Interesting about it being a time for boys to be very emotional. He has been extremely affectionate to me over the last couple of months, once declaring 'I love you so much' at full voice in a not-very-busy cafe confused and being very cuddly. I do put it down to hormones and he is quite "highly strung" anyway, to use an oldfashioned phrase.

Re. sexuality, I wouldn't have said he has any overt sexual feelings at the moment in any direction. Still small and 'young' for his age, still 'plays' at home. His younger brother is more streetwise and (occasionally) inappropriate, tbh - fascinated by 'sexy' dance moves, taboo words and double entendres hmm whereas the 12 year old has never found that titillating or even interesting. But obviously he's approaching adolescence so I've got my eyes open to that as a big factor at the moment.

Fingers crossed for tomorrow morning ...

nicename Mon 03-Mar-14 12:37:39

I hope it was better today.

The main thing to try is calm, consistency and stick to any house rules you have (whether it's keeping his room tidy, taking out the rubbish or laying the table etc). It's not a big deal and if he is going to school, then that is a good thing - if he starts taking off a day he and there, then it can snowball into school avoidance.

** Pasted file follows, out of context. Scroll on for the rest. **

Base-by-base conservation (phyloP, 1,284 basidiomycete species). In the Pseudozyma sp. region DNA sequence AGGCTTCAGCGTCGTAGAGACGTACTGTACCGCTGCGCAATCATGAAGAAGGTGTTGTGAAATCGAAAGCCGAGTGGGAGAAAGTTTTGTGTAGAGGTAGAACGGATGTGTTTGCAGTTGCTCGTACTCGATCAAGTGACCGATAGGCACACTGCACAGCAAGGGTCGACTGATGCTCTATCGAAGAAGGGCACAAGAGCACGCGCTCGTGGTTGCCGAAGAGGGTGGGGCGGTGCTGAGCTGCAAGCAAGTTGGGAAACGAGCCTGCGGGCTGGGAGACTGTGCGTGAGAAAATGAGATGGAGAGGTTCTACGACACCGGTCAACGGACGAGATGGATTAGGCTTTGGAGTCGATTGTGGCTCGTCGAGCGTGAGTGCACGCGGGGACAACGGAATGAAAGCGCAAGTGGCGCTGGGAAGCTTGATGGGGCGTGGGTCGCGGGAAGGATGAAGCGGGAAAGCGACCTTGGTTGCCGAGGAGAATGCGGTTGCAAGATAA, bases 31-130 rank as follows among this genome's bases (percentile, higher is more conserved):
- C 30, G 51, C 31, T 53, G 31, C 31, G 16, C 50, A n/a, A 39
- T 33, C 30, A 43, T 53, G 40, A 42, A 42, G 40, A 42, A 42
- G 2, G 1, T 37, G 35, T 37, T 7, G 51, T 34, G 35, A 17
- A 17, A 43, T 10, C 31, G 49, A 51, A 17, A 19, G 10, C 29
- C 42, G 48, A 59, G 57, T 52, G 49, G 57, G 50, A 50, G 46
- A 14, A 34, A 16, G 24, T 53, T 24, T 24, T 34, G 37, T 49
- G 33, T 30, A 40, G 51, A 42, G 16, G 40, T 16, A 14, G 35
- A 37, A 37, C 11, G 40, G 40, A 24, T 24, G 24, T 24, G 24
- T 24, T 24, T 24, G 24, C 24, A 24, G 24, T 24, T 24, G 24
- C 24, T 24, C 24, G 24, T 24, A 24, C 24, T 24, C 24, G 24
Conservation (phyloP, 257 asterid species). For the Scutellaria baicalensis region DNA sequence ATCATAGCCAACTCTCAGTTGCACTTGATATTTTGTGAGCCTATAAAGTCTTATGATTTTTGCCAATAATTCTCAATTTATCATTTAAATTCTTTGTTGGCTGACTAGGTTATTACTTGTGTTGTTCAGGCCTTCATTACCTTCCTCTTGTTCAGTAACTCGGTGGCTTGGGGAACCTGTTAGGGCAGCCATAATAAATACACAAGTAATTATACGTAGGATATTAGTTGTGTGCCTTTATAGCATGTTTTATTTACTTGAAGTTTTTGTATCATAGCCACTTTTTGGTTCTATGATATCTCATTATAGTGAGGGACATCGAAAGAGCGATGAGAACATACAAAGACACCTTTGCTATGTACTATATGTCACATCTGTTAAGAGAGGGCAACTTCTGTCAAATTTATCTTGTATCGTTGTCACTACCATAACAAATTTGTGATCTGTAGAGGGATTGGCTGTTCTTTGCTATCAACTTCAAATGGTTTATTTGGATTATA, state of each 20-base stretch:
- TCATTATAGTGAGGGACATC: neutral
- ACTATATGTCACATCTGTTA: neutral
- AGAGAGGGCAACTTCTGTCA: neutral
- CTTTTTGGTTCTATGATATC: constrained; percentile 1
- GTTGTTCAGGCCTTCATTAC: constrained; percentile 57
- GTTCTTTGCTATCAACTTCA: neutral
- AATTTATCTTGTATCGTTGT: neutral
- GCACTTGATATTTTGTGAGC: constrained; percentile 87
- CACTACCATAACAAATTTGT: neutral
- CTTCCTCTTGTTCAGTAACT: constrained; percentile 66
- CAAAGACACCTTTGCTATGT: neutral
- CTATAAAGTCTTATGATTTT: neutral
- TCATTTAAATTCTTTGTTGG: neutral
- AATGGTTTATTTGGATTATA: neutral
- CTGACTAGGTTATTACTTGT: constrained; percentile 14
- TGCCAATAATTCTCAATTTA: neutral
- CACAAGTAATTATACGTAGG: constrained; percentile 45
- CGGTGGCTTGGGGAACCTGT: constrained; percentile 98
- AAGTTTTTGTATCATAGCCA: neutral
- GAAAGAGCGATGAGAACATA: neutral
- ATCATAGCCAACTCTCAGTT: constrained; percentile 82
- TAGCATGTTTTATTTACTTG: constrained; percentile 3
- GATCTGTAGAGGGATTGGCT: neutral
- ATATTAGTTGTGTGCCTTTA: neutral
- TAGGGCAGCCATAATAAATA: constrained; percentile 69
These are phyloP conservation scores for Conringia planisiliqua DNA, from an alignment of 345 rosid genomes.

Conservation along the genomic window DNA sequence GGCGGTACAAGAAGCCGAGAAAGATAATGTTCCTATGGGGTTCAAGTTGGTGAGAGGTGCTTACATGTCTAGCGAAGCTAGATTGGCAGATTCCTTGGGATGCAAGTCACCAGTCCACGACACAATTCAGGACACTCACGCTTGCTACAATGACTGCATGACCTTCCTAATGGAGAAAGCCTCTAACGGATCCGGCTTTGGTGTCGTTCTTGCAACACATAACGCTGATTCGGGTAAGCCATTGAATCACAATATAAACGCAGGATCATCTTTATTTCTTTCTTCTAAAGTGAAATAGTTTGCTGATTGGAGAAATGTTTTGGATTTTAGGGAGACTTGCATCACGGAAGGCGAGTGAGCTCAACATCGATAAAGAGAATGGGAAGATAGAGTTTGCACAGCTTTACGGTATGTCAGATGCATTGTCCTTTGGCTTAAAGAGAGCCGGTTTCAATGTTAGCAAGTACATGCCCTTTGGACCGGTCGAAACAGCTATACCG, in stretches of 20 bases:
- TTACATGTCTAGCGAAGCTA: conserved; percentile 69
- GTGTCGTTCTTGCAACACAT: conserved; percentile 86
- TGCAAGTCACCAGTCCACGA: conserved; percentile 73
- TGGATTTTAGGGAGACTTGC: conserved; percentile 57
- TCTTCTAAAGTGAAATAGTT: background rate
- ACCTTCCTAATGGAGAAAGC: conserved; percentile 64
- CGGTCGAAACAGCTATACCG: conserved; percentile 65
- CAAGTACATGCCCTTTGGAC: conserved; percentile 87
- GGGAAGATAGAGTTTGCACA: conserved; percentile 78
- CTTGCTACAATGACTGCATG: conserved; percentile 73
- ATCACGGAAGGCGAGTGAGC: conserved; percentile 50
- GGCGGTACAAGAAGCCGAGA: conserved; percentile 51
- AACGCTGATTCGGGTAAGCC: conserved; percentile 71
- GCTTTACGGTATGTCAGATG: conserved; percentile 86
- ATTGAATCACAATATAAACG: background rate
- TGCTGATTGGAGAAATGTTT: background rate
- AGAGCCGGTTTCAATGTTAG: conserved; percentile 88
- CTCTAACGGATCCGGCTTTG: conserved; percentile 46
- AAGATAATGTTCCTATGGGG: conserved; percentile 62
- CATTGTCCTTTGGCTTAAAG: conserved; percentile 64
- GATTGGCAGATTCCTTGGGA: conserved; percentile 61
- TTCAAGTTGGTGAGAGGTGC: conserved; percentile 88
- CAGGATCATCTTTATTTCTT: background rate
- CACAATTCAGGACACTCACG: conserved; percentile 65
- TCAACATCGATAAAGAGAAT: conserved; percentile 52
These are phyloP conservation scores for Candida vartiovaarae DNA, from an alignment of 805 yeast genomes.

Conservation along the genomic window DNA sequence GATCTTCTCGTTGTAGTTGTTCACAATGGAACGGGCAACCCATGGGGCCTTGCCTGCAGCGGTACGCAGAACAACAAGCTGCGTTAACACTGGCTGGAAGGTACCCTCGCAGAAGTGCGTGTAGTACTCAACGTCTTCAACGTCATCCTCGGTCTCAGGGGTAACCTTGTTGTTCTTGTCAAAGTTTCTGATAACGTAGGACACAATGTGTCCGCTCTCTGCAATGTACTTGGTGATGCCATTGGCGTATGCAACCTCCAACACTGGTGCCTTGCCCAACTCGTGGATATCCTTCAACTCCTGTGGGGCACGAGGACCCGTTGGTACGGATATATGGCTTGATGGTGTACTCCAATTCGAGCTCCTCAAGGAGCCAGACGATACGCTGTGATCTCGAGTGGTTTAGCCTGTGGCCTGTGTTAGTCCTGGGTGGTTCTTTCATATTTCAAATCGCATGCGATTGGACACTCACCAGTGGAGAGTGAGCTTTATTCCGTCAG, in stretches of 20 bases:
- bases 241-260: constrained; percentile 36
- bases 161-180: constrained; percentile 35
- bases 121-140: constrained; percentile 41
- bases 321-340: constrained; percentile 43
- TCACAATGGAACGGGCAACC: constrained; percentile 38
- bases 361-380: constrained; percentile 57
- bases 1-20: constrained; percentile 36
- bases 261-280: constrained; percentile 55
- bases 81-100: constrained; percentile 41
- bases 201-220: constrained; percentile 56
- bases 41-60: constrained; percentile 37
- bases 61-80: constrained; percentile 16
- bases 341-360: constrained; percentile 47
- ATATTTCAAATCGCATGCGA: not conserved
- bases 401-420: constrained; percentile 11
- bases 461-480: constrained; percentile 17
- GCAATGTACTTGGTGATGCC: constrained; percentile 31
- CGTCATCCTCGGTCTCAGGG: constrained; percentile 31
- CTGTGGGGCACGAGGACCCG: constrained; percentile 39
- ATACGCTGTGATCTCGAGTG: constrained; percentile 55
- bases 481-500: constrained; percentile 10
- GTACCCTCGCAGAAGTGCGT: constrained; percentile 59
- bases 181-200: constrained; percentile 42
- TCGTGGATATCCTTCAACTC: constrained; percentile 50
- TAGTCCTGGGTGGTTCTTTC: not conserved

The school will know how to handle this - let them know how you would like them to handle it their end.

StressedandFrazzled Mon 03-Mar-14 15:50:48

My DS was very stressed in YR 7. He often got stomach cramps which we discovered was due to stress. He missed many days of school with agonising cramps and had a difficult year. He was anxious socially, and liked school apart from this aspect. From Summer term Year 7 it began to get a bit better and year 8 has been much much better. Hold on in there.

KayMawson Mon 24-Mar-14 12:39:04

Im the founder of a website www.schoolrefusal.co.uk which deals with school phobia, school refusal & anxieties in children which you can search for or google my name. For extra support you can link to a social networking site from the website. Im also running a campaign to help all parents make change so that schools can help, recognise, support parents and make allowances over attendance issues concerning school phobia & school refusal. You can find this petition here epetitions.direct.gov.uk/petitions/62285 and sign it to make a change.